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OECD Territorial Reviews: Chihuahua, Mexico 2012

image of OECD Territorial Reviews: Chihuahua, Mexico 2012

Located at the border with the US, Chihuahua has benefited from FDI and NAFTA. Chihuahua has been one of the richest regions in Mexico and one of the most dynamic in the OECD. However, the region’s FDI-trade link with the USA has also led to some vulnerability to external shocks. The two crises affecting the USA in the past decade affected Chihuahua more than any other state. Despite recent progress in the quality of education, other structural challenges such as lower productivity growth, high inactivity rates and dwindling employment rates have been factors in Chihuahua’s sluggish growth. Chihuahua not only displays large intra-regional and gender inequalities, but also the largest inter-ethnic inequality levels in the country. Chihuahua can gain from a territorial approach to policymaking that integrates sectoral policies, fostering value-added in rural activities, better linking SME-development and FDI-attraction policies, as well as between innovation capacities and applications. The region could also strengthen their recent inclusive governance arrangement with civil society and the private sector.  Growth and development can only be possible if the current challenges in insecurity, water shortage and public finance are addressed.

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Annex B. Cross-Border Economic Co-operation in Chihuahua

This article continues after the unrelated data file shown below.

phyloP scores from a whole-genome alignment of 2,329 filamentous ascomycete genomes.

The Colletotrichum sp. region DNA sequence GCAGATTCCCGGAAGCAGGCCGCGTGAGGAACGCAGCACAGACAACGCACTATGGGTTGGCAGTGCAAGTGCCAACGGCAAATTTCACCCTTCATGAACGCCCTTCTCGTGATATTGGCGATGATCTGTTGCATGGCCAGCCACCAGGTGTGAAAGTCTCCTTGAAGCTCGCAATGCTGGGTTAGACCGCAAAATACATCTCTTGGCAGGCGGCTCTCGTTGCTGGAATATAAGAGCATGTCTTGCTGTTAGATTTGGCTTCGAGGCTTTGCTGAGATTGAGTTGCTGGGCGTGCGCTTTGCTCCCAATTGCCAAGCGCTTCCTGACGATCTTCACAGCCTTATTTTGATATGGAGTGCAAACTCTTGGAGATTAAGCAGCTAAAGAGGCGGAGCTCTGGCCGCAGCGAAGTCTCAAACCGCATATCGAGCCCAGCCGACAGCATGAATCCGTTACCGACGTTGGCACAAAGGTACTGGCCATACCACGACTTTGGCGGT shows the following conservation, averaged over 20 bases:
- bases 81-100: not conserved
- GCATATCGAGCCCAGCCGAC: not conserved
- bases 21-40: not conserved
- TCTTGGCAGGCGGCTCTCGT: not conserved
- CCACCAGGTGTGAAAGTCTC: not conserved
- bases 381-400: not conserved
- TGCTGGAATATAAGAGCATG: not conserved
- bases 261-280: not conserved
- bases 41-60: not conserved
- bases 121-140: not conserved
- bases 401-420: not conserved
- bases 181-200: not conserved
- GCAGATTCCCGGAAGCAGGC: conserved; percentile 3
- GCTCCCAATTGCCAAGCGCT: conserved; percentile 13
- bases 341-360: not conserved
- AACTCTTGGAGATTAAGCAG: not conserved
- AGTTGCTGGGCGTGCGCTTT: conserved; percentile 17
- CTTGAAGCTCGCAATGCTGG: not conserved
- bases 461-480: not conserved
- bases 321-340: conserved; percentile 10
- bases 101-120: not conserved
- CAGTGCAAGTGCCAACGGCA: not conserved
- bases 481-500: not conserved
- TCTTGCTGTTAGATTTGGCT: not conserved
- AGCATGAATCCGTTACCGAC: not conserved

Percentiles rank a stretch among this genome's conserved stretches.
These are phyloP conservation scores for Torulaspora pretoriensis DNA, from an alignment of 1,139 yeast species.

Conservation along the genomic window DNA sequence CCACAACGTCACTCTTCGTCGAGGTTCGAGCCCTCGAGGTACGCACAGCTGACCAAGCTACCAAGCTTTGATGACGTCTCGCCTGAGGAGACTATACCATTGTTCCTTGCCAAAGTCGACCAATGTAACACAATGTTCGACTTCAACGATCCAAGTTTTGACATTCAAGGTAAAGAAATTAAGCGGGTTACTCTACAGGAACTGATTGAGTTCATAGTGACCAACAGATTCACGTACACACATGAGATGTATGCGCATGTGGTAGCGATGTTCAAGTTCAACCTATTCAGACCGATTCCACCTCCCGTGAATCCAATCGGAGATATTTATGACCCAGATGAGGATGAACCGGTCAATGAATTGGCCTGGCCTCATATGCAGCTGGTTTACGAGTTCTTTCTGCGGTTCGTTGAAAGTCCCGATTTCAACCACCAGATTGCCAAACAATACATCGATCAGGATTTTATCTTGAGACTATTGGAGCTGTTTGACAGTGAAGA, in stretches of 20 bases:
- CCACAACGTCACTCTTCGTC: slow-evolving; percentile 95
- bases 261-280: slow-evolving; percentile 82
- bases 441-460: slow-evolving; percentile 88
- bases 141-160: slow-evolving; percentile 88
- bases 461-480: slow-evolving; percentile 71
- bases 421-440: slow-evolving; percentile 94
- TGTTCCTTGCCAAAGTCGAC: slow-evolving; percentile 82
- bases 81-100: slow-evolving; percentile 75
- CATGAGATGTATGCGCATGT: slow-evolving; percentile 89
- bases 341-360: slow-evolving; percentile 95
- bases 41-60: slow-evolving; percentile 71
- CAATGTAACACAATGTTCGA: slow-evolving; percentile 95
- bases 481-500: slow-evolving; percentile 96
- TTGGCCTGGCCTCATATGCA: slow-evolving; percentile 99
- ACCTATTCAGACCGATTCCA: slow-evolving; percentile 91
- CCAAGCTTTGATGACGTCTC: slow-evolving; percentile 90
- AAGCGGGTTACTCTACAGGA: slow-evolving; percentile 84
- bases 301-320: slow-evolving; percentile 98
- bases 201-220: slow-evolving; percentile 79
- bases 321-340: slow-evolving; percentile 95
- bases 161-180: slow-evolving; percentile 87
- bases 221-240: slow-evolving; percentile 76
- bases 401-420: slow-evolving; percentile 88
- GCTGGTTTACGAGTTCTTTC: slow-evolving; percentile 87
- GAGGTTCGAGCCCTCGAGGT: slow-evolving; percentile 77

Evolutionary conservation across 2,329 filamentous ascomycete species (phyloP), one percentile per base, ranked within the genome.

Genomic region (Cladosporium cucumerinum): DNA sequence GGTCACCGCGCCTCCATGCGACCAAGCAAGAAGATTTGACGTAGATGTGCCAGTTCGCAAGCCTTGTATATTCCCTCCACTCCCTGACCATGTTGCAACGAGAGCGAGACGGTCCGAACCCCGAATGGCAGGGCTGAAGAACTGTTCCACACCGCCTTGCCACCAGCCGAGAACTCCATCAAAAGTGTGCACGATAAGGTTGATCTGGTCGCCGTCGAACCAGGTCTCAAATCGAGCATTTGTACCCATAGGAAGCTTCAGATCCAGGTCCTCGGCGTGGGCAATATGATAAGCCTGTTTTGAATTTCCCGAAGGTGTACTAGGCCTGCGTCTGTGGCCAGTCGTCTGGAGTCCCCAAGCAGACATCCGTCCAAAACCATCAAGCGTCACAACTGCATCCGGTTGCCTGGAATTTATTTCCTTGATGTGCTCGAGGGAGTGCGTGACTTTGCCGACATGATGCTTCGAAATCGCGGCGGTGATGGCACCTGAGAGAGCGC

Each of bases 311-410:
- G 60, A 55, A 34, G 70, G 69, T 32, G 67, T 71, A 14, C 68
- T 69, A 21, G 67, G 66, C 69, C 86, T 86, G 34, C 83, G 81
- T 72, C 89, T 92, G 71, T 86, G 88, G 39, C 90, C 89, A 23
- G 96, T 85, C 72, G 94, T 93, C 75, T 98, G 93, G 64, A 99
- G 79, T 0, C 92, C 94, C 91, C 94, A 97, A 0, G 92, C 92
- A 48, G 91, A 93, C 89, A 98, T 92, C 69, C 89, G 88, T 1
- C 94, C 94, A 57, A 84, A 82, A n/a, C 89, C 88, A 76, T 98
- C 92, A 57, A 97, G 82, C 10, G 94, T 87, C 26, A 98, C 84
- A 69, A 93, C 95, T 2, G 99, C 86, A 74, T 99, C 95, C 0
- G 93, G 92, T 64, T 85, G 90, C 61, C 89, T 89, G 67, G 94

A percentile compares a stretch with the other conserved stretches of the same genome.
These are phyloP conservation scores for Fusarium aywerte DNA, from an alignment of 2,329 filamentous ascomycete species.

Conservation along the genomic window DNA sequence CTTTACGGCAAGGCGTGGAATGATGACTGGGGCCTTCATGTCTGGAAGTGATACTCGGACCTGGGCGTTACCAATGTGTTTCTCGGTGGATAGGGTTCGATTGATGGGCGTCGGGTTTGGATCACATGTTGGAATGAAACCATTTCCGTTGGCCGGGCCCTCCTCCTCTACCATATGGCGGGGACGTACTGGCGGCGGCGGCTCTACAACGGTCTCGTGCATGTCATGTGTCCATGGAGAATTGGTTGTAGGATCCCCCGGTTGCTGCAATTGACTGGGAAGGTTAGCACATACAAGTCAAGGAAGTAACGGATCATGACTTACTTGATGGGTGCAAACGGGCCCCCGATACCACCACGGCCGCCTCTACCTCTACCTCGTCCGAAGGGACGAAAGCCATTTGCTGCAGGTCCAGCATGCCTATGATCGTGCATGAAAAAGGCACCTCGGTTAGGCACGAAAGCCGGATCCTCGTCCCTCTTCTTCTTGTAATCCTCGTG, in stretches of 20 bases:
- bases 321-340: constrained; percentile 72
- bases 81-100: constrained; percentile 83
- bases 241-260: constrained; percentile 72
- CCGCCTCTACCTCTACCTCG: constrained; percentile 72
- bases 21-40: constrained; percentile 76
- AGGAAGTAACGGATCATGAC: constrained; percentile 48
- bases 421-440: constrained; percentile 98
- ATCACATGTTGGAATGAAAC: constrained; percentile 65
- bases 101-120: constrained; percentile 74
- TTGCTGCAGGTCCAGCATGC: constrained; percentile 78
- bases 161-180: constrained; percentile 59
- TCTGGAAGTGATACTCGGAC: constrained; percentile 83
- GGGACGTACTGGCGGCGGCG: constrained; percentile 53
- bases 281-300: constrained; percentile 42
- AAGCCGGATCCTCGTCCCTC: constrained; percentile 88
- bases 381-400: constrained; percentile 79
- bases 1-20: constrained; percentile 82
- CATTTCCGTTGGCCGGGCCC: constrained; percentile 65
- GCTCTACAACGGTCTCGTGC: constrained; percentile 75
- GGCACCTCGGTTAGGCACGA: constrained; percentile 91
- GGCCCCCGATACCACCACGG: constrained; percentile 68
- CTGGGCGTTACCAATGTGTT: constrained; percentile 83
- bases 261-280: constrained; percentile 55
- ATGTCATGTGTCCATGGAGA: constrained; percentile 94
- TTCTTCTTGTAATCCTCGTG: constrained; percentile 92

Over the course of the past decades, there have been various forms of cross-border development programmes in different parts of the world. They include, among others, the European Territorial Co-operation (formerly called the INTERREG programmes) launched in the European Union (EU), the Indonesia-Malaysia-Singapore Growth Triangle (IMS-GT, formerly entitled the “Singapore-Johor-Riau Growth Triangle”), the Greater Tumen Initiative (GTI, formerly known as the Tumen River Area Development Programme, or TRADP), China’s Special Economic Zones (SEZs), and the US-Mexico Border Industrialisation Programme (BIP) (called “maquiladoras” in Mexico). The creation and organisation of these cross-border development programmes have provided many valuable times-series data and other specific information. Obviously, this will help scholars and practitioners involved in cross-border co-operation to assess the effectiveness of such instruments, and eventually derive useful policy implications.

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